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Happy Days is an American television sitcom that aired first-run from January 15, 1974, to September 24, 1984, on ABC. Created by Garry Marshall, the series presents an idealized vision of life in the mid-1950s to mid-1960s United States.
1974 cast photo including the "older brother Chuck"
who mysteriously 'disappered' after the first season.
Set in Milwaukee, Wisconsin, the series revolves around teenager Richie Cunningham and his family: his father, Howard, who owns a hardware store; traditional homemaker and mother, Marion; younger sister Joanie; and high school dropout, biker and suave ladies' man Arthur "Fonzie"/"The Fonz" Fonzarelli, who would eventually become the Cunninghams' upstairs tenant.
The earlier episodes revolve around Richie and his friends, Potsie Weber and Ralph Malph, with Fonzie as a secondary character. However, as the series progressed, Fonzie proved to be a favorite with viewers and soon more story lines were written to reflect his growing popularity, and Winkler was eventually credited with top billing in the opening credits alongside Howard as a result.
The cast, 1983
Fonzie befriended Richie and the Cunningham family, and when Richie left the series for military service, Fonzie became the central figure of the show, with Winkler receiving sole top billing in the opening credits. In later seasons, other characters were introduced including Fonzie's young cousin, Charles "Chachi" Arcola, who became a love interest for Joanie Cunningham.
The series' pilot was originally shown as Love and the Television Set, (later retitled Love and the Happy Days for syndication), a one-episode teleplay on the anthology series Love, American Style. Happy Days, itself a spin-off from Love, American Style, resulted in seven different spin-off series, including two that were animated: Laverne & Shirley, Blansky's Beauties, Mork & Mindy, Out of the Blue, Joanie Loves Chachi, The Fonz and the Happy Days Gang (animated) and Laverne & Shirley with Special Guest Star the Fonz (animated).
The show is the basis for the Happy Days musical touring the United States since 2008.
The leather jacket worn by Winkler during the series hangs in the Smithsonian Institution.
"Jumping the shark"
The term "jumping the shark" originated from Happy Days. It is used to describe a point in a series where it resorts to outlandish or preposterous plot devices to maintain or regain good ratings, but the effort fails and is instead considered the beginning of the end of the show.
Specifically, the term "Jumping the shark" arose from the season five episode "Hollywood (Part 3)" that first aired on September 20, 1977, in which a water skiing Fonzie (clad in swim trunks and signature leather jacket) jumps over a confined shark. Despite the decline in ratings, Happy Days continued for several years until its cancellation in 1984. The program never received an Emmy nomination for writing during its entire run; comedy writing Emmy nominations during Happy Days broadcast history were routinely achieved by the writers of such shows as M*A*S*H, The Mary Tyler Moore Show and All in the Family.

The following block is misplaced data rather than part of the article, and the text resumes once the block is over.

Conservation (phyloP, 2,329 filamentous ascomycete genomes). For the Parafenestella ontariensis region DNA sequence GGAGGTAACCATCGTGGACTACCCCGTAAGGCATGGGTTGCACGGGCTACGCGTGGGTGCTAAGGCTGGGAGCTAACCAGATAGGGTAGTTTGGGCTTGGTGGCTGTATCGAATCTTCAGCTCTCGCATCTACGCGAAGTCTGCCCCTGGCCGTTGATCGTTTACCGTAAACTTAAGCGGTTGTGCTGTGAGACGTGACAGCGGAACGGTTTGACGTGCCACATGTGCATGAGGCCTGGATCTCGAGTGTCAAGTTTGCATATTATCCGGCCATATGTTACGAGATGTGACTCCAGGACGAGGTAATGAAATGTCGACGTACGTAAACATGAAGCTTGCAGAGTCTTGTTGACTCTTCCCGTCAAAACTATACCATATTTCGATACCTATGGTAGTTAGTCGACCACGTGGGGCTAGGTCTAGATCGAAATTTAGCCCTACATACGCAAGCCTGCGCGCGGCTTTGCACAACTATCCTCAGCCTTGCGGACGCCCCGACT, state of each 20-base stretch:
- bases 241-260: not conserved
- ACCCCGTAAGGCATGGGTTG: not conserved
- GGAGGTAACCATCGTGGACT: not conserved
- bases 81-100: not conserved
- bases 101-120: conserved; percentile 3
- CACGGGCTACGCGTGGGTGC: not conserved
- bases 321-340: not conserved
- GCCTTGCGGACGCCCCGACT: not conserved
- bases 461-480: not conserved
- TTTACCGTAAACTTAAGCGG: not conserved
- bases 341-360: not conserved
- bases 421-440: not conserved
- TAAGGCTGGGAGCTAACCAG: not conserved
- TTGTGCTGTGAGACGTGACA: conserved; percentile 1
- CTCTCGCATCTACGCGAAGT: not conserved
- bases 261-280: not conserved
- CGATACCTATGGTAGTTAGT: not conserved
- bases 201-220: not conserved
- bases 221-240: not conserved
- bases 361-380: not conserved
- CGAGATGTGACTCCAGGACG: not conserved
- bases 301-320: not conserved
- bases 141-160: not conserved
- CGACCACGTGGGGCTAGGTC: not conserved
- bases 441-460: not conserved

Taking place during the late ’50s/early ’60s in Milwaukee, Happy Days had two main sets: the Cunningham home and Arnold’s Drive-In. The Milky Way Diner in Glendale, Wisconsin, was the inspiration behind this swingin’ eatery, where Richie, Ralph and fan-favorite Arthur “The Fonz” Fonzarelli spent the majority of their time. Clad with college pennants and a jukebox filled with doo-wop songs, the drive-in was where the Happy Days 30th-anniversary reunion was set.
The set of the diner in the first season was a room with the same vague details of the later set, such as the paneling, and the college pennants. When the show changed to a studio production in 1975, the set was widened and the entrance was hidden, but allowed an upstage, central entrance for cast members. The barely-seen kitchen was also upstage and seen only through a pass-through window.
The diner had orange booths, downstage center for closeup conversation, as well as camera left. There were two restroom doors camera right, labeled "Guys" and "Dolls". A 1953 Seeburg Model G jukebox (with replaced metal pilasters from Wico Corp.) was positioned camera right, and an anachronistic "Nip-It" pinball machine (actually produced in 1972) was positioned far camera right.
College pennants adorned the walls, including Purdue and University of Wisconsin–Milwaukee, along with a blue and white sign reading "Jefferson High School". Milwaukee's Washington High School provided the inspiration for the exteriors of the fictional Jefferson.
In a two-part episode from a later season, the original Arnold's Drive-In was written out of the series as being destroyed by an accidental fire.
Arnold's, after the fire
In the last seasons that covered the 60s timeline, a new Arnold's Drive-In set (to portray the new Arnold's that replaced the original Arnold's destroyed by the fire) emerged in a 60s decor with wood paneling and stained glass.
Richie and Fonzie in the New Arnold's
In 2004, two decades after the first set was destroyed, the Happy Days 30th Anniversary Reunion requested that the reunion take place in Arnold's. The set was rebuilt by Production Designer James Yarnell based on the original floor plan. The reunion special was taped at CBS Television City's Bob Barker Studio in September 2004.
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